Hiroyuki Ueno, senior economist at SuMi TRUST, also said pent-up demand from the pandemic and an increase in capital investment were boosting the economy.

"The hospitality sector is expected to remain a driver of economic growth due to the increase in inbound tourism, as the pandemic is now in the rearview mirror," he wrote in a report ahead of the release of the data.

"Although the number of inbound visitors to Japan has not yet returned to pre-pandemic levels, the per capita consumption of tourists during their stay in Japan has increased, partly due to the weak yen," he wrote.

Japan is also reaping the benefits of continuing demand for products - particularly cars in key markets, helped by a weaker yen which has made the cost of its exports cheaper, said Susannah Streeter, head of money and markets at UK financial services group Hargreaves Lansdown.

“That’s helped boost growth in the country by more than expected, with GDP growing at an annualised rate of 6% in the April-June period, staving off worries that it may be battered by global recessionary headwinds. But the Japanese consumer remains wary, with domestic demand weaker as the cost of imports has surged.”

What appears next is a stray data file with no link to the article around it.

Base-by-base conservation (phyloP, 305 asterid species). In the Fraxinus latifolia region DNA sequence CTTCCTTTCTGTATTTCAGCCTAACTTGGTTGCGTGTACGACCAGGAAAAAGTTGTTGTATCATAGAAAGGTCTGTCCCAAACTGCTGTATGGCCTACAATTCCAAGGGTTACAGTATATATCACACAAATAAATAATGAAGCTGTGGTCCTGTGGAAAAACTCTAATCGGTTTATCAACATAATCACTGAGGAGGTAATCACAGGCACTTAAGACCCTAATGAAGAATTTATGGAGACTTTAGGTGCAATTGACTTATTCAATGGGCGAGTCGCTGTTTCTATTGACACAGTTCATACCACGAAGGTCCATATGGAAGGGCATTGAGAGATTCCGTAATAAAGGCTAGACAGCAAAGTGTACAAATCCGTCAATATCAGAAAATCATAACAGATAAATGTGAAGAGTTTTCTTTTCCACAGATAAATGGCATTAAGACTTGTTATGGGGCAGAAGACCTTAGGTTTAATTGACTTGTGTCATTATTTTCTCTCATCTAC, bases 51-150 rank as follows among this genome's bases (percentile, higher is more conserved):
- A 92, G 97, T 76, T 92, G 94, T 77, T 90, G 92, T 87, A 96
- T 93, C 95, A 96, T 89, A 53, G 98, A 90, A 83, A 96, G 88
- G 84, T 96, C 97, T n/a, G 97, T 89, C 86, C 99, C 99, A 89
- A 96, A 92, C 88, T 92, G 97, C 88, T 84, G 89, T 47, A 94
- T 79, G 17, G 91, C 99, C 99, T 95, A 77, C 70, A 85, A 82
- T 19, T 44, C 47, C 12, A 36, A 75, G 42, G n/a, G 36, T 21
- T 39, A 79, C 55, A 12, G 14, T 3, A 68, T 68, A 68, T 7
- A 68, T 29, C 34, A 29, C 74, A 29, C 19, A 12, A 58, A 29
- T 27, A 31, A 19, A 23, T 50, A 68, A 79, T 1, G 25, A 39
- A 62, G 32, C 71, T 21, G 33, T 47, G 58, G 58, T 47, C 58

Argentina devalues and lifts interest rates after far-right election win

Argentina’s central bank devalued its currency, the peso (ARS), by nearly 18% and hiked its benchmark interest rate by 21 percentage points to 118% on Monday following a shock primary election win by far-right libertarian Javier Milei.

The moves were a bid by the government to calm markets in the wake of the Argentinian congressman’s surprise victory, which gave him the largest share of votes in the country’s presidential primary election at roughly 30%, far exceeding forecasts.